First Lady inaugurates Childhood Cancer Society

BY: Doreen Andoh
 Dr Patrick Kuma-Aboagye (middle), Director-General, GHS, interacting with Dr Lawrence Osei-Tutu, KATH, and Dr Lydia Dsane-Selby, NHIA
Dr Patrick Kuma-Aboagye (middle), Director-General, GHS, interacting with Dr Lawrence Osei-Tutu, KATH, and Dr Lydia Dsane-Selby, NHIA

A national childhood cancer society has been inaugurated to help ensure that all childhood cancers are picked and offered the necessary holistic treatment to improve national survival rates.

It is known as the Childhood Cancer Society of Ghana (CCSG) and its establishment was facilitated by the two main childhood cancer treatment centres in the country, Korle Bu Teaching Hospital and Komfo Anokye Teaching Hospital.

Inaugurated in Accra yesterday by the Ghana Health Service (GHS) and the Office of the First Lady, Mrs Rebecca Akufo-Addo, the society aims to ensure early detection and unimpeded access to quality care throughout the continuum of life for affected children and their families.

The CCSG is being described as a multidisciplinary team working in collaboration with other stakeholders in the management of children with cancers, including the provision of holistic support for families of affected children.

Status quo

Data available to the GHS suggests that although childhood cancers were curable, when detected early, four out of every five affected children in low and middle income countries, including Ghana, die due to late reporting, high cost of treatment and insufficient diagnosis at the primary healthcare level, among many other reasons.

Child cancer care

Speaking at the inauguration, the Director-General of the GHS, Dr Patrick Kuma-Aboagye, applauded the initiative, indicating that it would go a long way in improving the national childhood cancer situation.

He said currently the country did not have comprehensive epidemiological data on the magnitude of childhood cancers, but it had been estimated that about 1 in 500 children will be affected by 15 years of age.

He said it had also been estimated that 1000 children were affected annually but unfortunately only 30 per cent of the affected children received any form of treatment due to the cost of treatment, insufficient diagnosis ability, among many other factors.

“These statistics undoubtedly raise the question of access to childhood cancer care or treatment. Currently, the country can boast only two childhood cancer treatment facilities — the main teaching hospitals of Korle Bu and Komfo Anokye — and only recently the Greater Accra Regional Hospital,” Dr Kuma-Aboagye said.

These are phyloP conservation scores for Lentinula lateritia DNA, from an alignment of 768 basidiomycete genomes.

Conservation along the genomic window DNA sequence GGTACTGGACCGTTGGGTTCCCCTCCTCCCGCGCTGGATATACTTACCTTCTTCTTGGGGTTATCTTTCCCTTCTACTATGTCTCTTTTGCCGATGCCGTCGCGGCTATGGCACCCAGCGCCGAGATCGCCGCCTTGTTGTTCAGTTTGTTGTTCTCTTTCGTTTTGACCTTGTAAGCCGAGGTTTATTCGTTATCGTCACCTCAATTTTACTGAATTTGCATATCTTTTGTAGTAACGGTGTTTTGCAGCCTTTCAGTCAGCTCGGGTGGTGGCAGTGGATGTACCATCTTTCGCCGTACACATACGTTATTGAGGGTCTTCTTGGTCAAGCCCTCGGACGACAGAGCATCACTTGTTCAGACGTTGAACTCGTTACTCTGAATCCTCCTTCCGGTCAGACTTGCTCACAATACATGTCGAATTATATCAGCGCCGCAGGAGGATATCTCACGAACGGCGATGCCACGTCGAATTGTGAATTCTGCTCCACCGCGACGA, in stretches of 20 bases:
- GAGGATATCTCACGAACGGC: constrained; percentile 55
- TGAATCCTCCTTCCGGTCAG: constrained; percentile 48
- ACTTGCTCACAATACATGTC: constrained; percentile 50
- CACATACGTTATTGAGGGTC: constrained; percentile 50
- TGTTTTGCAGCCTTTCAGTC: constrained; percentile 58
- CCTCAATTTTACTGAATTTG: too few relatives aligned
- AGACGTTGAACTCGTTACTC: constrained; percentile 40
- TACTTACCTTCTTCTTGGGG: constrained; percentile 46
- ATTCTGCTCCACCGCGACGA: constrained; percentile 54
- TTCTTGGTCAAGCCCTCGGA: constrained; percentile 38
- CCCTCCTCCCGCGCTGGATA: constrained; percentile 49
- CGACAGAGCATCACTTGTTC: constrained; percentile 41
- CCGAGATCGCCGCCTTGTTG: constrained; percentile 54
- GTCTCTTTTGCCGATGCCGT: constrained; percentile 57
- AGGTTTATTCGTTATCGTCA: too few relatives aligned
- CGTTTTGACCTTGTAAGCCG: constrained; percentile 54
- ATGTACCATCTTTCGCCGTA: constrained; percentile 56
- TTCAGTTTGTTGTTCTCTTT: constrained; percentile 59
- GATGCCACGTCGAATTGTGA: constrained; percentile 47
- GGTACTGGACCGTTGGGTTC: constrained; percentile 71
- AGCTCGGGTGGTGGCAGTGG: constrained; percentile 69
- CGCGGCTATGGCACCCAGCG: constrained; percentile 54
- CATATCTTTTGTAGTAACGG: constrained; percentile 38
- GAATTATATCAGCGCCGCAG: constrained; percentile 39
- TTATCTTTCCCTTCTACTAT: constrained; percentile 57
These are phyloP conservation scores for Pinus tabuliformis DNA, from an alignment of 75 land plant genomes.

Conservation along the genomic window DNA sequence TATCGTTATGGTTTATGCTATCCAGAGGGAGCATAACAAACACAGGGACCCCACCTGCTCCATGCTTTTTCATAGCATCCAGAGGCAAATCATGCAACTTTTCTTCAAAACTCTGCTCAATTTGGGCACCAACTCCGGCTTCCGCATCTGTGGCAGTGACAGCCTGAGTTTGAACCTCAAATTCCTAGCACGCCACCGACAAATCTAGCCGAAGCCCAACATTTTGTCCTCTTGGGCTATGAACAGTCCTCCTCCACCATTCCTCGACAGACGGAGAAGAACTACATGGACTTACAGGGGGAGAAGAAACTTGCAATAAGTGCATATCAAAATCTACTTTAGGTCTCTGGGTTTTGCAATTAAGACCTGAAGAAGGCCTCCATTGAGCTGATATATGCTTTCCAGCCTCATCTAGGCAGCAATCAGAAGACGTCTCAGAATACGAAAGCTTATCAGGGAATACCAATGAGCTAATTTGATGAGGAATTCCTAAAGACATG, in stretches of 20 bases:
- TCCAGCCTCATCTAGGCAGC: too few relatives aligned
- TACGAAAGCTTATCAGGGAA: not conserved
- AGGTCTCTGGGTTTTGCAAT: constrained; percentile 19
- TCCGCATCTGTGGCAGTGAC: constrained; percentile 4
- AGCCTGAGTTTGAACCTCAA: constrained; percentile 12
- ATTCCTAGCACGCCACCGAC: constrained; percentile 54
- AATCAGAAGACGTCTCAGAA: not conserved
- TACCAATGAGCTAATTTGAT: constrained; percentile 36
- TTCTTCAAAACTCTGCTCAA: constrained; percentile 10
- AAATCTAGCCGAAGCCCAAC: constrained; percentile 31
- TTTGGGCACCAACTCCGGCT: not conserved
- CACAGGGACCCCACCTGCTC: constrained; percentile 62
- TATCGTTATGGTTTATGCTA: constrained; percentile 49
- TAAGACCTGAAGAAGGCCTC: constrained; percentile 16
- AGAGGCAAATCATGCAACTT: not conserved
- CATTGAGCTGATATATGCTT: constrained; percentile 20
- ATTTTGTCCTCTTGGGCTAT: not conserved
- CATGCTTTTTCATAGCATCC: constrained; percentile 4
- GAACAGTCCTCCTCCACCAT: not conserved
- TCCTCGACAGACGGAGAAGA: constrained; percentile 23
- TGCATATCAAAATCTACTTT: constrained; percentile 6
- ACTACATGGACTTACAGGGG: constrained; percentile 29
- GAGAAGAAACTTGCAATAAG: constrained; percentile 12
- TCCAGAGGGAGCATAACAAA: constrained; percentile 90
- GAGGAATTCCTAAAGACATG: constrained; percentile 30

He said early detection was life saving for children, and called on all parents not to take signs or any changes they see in their children for granted but should always seek early treatment or medical opinion on time.

Long overdue

Addressing the event virtually as the keynote speaker, Mrs Akufo-Addo said the setting up of the CCSG was long overdue.

She said although significant strides had been made in reducing child mortality, the lives of surviving children were being threatened and claimed by non-communicable diseases such as cancer, referring to statistics that indicate that under-five mortality in the country had gone down from 127 out of every 1000 live births in 1990 to 46 out of every 1000 live births in 2019.

“To tackle this requires a collaborative multi-stakeholder effort. The Childhood Cancer Society of Ghana, a professional society of health workers and other stakeholders who are directly involved in the management of children with cancers, has a leading role to advocate and ensure that affected children are able to access effective quality lifesaving care wherever in the country,” she said.

Childhood cancer

Childhood cancer is a term used to describe cancers that occur between birth and 15 years of age.

They may differ from adult cancers in the way they grow and spread, how they are treated and how they respond to treatment.

Also known as paediatric cancer, the common types include leukaemia (begins in blood-forming tissue such as bone marrow), lymphoma (begins in the cells of the immune system), neuroblastoma (begins in certain nerve cells), retinoblastoma (begins in the tissues of the retina), Wilms tumour (a type of kidney cancer), and cancers of the brain, bone and soft tissue.

Common signs associated with childhood cancers are unexplained weight loss; headaches, often with early morning vomiting; increased swelling or persistent pain in the bones, joints, back, or legs; lump or mass, especially in the abdomen, neck, chest, pelvis or armpits, development of excessive bruising, bleeding or rashes.

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